Not every classic horror film is lucky with its remake – but few are as unlucky as The Wicker Man. The 1973 version stars the inimitable Christopher Lee and casts Edward Woodward as Police Sergeant Neil Howie. The 2006 film casts Nicolas Cage who, admittedly, is also inimitable.
Cage has rarely been known as a subtle actor – even in his finest moments, the actor is known for his portrayals of manic and unpredictable characters. His policeman protagonist in the 2006 Wicker Man, Edward Malus, follows suit. Worse, so does the rest of the film.
The remake of The Wicker Man is probably best known today for its “not the bees!” line, part of an ending in which Malus is tortured by bees and then sacrificed in the titular structure. But that isn’t the ridiculous part of the film.
Where the 1973 original is deft in its nods to the theme of nature (Britt Ekland, for example, plays Willow MacGregor), the remake bludgeons the audience with it.
Willow MacGregor becomes Willow Woodward, with other supporting characters named Dr T H Moss, Ivy, and Sister Beech.
Better – Ocean’s Eleven
Ocean’s Eleven is the first film in a celebrated trilogy of heist films that are still respected (and parodied) to this day. In 2018, it even got a zeitgeisty all-female spin-off in Ocean’s 8. But the 2001 original is in fact not original at all, instead being a remake of a Rat Pack film.
Released in 1960, Ocean’s 11 – note the difference, grammar pedants – stars Frank Sinatra and the gang as they attempt to simultaneously rob five Las Vegas casinos.
There’s a certain Rat Pack aesthetic to Ocean’s 11 that no film could ever replicate, and Ol’ Blue Eyes both makes and breaks the film. On the one hand, his obvious charisma is a winner. On the other, his insistence on only ever performing one take makes for some off-kilter scenes.
The 2001 version is far snappier, and its stars are nearing the peak of their powers. George Clooney makes for an able Sinatra substitute, and – whisper it – might be even better.
Ultimately, Eleven’s peppy editing and updated stakes make for a better film than Ocean’s 11, whose plodding script and inconsistent Sinatra make it an enjoyable but average experience.
Worse – The Day the Earth Stood Still
The Day the Earth Stood Still is one of the most famous science fiction stories of all time. The original film, released in 1951, served as a thinly-veiled criticism of nuclear proliferation and war. By 2008, there were different concerns at the door.
In the wake of devastating environmental damage, a Day the Earth Stood Still remake was put into production for release in 2008. Starring Keanu Reeves as the alien messenger Klaatu, the remake focuses on mankind’s destruction of the natural world.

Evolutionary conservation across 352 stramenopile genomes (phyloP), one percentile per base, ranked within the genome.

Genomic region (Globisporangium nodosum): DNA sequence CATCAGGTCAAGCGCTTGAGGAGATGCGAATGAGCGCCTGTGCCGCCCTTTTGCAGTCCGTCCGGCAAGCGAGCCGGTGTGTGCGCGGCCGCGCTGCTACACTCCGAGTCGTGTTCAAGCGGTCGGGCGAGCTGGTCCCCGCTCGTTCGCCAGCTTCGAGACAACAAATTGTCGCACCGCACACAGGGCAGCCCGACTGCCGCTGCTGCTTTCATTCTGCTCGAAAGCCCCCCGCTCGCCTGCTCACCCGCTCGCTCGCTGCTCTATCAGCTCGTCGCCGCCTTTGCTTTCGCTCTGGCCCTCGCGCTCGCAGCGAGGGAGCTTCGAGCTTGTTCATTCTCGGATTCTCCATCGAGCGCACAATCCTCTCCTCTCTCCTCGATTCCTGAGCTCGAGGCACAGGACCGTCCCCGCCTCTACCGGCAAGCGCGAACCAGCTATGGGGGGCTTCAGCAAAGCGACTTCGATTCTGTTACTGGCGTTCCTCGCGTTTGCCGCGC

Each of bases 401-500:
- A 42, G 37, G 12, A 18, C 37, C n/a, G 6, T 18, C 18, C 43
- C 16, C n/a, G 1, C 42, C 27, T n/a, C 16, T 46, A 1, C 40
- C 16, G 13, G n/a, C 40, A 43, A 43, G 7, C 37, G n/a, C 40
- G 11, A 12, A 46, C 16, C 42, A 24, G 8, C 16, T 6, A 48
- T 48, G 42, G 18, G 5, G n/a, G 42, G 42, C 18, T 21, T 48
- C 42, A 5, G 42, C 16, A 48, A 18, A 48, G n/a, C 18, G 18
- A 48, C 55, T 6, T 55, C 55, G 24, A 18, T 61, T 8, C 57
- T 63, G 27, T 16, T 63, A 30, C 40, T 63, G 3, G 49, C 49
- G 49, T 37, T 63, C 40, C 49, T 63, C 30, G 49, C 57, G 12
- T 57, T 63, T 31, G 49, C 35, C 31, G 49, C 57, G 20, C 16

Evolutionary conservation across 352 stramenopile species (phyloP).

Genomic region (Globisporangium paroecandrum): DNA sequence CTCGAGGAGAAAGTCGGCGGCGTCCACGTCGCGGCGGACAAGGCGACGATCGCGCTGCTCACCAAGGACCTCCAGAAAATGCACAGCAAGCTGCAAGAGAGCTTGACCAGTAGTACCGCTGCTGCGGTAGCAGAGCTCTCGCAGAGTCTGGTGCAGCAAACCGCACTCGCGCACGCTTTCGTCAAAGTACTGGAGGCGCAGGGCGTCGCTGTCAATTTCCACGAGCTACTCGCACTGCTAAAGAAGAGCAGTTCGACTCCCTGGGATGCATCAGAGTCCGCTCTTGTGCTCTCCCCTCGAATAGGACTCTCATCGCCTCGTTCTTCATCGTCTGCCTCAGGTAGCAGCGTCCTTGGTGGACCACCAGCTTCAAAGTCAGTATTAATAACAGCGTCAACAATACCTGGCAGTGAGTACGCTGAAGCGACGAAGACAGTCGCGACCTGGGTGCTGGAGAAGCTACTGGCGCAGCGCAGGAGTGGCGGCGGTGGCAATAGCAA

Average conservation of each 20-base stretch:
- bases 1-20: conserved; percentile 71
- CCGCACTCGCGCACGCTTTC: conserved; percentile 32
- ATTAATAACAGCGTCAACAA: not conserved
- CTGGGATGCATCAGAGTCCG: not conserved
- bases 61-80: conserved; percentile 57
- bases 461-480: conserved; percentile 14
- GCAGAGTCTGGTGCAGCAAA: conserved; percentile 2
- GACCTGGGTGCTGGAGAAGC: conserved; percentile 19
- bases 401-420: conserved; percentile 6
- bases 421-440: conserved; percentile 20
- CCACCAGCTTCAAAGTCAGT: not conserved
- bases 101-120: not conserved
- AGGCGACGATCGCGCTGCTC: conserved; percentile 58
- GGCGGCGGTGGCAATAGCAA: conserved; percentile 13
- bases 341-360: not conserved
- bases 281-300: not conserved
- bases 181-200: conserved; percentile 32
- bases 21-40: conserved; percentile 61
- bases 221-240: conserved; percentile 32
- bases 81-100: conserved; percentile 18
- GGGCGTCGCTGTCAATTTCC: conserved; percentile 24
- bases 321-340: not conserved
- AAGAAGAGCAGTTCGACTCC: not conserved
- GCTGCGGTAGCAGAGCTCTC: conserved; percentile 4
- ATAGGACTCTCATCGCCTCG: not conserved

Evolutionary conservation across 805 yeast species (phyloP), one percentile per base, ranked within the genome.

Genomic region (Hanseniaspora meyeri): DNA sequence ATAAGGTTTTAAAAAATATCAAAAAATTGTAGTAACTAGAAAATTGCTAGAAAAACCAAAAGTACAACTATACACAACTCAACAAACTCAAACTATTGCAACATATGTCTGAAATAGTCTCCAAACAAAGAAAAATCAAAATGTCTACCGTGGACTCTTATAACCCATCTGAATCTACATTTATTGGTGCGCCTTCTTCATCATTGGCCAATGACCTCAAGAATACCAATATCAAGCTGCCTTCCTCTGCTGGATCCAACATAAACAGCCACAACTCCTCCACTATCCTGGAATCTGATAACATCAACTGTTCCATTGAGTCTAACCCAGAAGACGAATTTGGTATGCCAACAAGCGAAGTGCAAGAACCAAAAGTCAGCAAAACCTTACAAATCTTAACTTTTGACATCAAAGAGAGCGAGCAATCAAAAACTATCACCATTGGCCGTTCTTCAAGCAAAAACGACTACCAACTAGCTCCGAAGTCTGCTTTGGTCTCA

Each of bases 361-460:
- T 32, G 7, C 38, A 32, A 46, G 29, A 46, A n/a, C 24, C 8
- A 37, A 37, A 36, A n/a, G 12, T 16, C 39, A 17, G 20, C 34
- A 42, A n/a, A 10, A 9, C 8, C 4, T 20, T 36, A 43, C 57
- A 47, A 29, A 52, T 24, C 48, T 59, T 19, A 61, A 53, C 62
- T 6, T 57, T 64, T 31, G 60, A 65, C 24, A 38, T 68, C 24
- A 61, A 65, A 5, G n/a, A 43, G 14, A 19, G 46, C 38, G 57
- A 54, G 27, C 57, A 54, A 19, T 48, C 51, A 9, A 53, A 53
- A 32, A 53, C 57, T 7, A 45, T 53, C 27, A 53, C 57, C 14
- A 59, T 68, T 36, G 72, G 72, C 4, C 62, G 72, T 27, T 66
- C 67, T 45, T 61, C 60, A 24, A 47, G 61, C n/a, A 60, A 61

Unfortunately, for all its good intentions, the 2008 film is more than a little confusing. GORT is a very different robot, and dissolves into nanomachines that begin to devour every inorganic material on Earth.
Reeves is well cast as a mysterious alien, but what’s presumably intended as an enigmatic aura is hit and miss, with the actor’s staring into the middle distance sometimes coming across as the actor thinking about what to have for dinner.
The 2008 Day the Earth Stood Still was a financial success, grossing $233.1 million from a budget of $80 million. But let’s be honest: you forgot this film even existed, didn’t you?
Better – The Thing
Things are always better when they’re slimmed down, and that’s why 1982’s The Thing is better than 1951’s The Thing from Another World. Case closed.
In fact, The Thing’s argument is even stronger. The 1982 John Carpenter classic was initially abandoned on its release, largely because audiences flocked instead to ET the Extra Terrestrial’s upbeat portrayal of aliens, but soon became a cult classic on home media.
The Thing from Another World released in 1951 – a bumper year for sci-fi – and was largely interpreted as a warning against the rise of communism in America.
Carpenter’s film picks up from roughly the same place, but with a more human than ideological angle: what if everyone you thought you knew was actually a fraud, and evil at that?
Add what Roger Ebert described as special effects that are “among the most elaborate, nauseating, and horrifying sights yet achieved by Hollywood’s new generation of visual magicians,” and you’re on to a winner.
Worse – Psycho
Some remakes entirely miss the point of the original film, and 1998’s Psycho is one of them. Directed by Gus Van Sant, the film plays out like everyone involved watched Hitchcock’s iconic shower scene, but skipped the rest of his 1960 masterwork.
True, the 1998 Psycho pays homage to Hitchcock, often copying camera movements and the original script in an attempt to rekindle old magic. Somewhere along the way, however, it loses its soul.
The content in the 1998 Psycho is more explicit than in the original, and the murder sequences are intercut with dream imagery. What Van Sant seemingly fails to understand, however, is that it’s the lack of violence that underlines the genius of the original.
The original Psycho moderates its violence in the name of suspense; once you’re treated to an excess of blood and gore, as in Van Sant’s film, the suspension of disbelief is broken.
Hitchcock’s Psycho, instead, burrows deep into your mind. Every moment without violence builds tension, escalating until the knife finally, fatally, comes down. That’s real fear.